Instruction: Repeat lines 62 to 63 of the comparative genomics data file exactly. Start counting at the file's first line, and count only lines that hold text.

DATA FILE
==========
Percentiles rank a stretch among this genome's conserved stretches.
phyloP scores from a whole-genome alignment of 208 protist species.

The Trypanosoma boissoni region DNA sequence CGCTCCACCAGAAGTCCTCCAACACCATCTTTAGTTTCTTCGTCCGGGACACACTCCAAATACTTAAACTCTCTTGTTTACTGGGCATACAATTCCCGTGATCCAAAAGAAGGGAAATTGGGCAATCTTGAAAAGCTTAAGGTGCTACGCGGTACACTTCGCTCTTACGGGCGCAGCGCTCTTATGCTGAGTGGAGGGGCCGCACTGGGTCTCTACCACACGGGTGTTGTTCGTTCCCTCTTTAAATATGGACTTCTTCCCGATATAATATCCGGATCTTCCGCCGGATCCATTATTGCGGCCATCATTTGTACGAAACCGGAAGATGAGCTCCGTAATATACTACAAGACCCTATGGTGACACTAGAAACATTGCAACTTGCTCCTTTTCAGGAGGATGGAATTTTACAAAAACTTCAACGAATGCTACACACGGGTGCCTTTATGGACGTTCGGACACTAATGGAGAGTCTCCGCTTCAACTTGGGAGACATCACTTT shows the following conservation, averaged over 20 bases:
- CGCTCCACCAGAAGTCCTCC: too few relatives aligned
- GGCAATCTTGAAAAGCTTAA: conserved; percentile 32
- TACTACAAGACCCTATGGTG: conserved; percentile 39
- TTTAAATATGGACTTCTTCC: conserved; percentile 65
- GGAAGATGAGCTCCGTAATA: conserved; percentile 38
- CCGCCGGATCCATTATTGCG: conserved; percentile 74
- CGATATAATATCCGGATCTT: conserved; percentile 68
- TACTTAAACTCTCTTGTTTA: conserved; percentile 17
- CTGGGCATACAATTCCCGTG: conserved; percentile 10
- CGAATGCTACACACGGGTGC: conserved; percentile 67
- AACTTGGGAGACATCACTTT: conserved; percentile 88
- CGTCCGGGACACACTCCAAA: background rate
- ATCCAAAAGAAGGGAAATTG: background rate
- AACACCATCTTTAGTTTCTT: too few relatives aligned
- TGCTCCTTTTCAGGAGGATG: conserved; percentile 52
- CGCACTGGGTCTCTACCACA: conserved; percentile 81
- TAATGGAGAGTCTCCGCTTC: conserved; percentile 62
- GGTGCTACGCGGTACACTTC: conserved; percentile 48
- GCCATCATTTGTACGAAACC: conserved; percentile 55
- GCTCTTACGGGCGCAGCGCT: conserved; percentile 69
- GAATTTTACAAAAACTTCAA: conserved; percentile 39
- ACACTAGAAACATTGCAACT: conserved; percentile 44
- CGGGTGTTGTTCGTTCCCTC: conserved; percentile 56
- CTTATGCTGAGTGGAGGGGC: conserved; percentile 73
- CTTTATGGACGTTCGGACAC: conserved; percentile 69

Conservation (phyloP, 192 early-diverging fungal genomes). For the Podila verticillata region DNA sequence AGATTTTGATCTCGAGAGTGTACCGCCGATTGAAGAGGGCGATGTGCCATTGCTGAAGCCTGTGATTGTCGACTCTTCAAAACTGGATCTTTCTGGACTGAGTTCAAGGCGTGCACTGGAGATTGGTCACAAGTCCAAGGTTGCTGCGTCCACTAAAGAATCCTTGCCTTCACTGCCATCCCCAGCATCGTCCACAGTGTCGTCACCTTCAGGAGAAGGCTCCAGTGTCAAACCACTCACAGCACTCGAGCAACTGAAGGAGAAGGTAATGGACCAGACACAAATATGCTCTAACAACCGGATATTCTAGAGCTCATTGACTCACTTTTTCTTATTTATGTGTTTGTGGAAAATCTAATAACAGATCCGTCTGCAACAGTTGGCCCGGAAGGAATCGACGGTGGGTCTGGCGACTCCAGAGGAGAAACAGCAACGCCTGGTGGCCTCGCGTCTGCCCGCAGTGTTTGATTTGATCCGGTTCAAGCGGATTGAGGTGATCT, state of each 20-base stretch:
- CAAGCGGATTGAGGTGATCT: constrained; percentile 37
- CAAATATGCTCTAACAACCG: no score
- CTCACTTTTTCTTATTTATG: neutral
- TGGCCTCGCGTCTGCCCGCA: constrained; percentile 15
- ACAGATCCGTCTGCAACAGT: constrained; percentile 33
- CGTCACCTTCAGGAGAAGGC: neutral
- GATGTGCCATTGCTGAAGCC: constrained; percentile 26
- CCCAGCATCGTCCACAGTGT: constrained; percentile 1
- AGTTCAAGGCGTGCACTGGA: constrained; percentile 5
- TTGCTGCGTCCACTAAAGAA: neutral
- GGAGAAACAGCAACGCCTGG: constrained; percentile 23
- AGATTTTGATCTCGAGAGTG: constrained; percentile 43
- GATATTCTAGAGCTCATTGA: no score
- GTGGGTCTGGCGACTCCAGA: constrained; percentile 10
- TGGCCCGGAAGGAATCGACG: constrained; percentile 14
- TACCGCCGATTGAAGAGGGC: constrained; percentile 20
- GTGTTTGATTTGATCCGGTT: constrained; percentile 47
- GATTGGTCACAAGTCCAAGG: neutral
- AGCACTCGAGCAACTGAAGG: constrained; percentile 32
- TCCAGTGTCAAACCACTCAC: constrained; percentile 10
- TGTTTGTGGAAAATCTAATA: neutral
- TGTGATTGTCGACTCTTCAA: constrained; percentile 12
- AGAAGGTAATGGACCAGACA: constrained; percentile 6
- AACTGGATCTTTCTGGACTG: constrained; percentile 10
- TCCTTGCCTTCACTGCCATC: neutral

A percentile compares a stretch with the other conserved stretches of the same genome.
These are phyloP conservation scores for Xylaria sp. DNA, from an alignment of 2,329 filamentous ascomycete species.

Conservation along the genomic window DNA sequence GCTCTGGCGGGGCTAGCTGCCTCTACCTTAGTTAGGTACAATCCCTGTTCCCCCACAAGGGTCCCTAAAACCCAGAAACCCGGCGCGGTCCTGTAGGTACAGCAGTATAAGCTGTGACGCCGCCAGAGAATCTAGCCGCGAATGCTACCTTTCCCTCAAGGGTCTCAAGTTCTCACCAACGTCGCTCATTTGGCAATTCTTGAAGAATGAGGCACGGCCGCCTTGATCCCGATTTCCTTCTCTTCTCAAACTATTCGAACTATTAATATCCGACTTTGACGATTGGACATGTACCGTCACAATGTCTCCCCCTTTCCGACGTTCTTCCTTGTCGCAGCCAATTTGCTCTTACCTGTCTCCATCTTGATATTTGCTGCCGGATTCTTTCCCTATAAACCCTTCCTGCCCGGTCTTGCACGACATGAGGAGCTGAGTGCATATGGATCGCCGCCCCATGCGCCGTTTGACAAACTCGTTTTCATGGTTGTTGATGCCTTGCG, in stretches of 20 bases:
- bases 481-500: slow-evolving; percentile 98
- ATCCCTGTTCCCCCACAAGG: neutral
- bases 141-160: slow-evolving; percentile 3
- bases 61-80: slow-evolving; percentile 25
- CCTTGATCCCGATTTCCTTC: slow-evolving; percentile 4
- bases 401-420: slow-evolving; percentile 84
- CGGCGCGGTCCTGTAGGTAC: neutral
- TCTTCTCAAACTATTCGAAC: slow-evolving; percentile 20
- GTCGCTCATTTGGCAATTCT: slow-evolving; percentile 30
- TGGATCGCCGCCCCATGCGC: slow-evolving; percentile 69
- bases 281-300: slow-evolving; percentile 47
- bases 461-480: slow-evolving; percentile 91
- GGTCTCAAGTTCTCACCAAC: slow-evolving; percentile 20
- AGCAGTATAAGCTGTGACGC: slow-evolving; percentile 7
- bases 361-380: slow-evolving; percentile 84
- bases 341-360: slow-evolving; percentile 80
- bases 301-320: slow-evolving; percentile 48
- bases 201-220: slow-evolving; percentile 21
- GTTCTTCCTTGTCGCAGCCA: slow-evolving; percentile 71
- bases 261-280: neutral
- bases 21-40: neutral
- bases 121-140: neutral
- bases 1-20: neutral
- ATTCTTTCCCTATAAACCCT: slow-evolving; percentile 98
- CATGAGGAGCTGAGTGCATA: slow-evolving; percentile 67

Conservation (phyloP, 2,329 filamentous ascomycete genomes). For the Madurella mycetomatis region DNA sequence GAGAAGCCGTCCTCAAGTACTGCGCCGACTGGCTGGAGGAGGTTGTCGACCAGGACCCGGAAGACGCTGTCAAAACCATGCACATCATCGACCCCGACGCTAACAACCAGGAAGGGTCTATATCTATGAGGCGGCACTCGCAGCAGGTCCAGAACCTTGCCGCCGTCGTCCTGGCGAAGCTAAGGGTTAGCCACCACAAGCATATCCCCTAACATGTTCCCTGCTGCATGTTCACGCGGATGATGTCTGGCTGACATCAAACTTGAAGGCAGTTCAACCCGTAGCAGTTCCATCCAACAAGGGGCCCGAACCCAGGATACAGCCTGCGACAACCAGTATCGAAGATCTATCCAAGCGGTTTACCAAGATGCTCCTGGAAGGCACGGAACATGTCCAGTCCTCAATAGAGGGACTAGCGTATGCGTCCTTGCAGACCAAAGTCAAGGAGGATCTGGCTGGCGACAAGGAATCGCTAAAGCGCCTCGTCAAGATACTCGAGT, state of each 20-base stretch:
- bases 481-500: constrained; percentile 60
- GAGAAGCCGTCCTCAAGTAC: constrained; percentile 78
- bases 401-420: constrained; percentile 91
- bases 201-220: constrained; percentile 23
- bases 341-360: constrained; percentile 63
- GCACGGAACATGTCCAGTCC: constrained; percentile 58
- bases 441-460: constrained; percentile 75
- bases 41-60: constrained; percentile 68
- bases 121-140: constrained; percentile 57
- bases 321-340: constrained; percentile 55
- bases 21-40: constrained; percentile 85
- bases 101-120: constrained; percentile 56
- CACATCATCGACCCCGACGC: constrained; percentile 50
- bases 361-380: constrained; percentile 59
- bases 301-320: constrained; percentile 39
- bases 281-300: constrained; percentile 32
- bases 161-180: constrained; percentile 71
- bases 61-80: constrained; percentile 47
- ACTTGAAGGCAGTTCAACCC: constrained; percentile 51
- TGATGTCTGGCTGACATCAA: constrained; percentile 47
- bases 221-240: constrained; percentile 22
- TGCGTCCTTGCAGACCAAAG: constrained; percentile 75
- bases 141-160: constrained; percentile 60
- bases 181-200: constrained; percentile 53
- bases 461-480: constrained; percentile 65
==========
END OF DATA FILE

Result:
- CCTTGATCCCGATTTCCTTC: slow-evolving; percentile 4
- bases 401-420: slow-evolving; percentile 84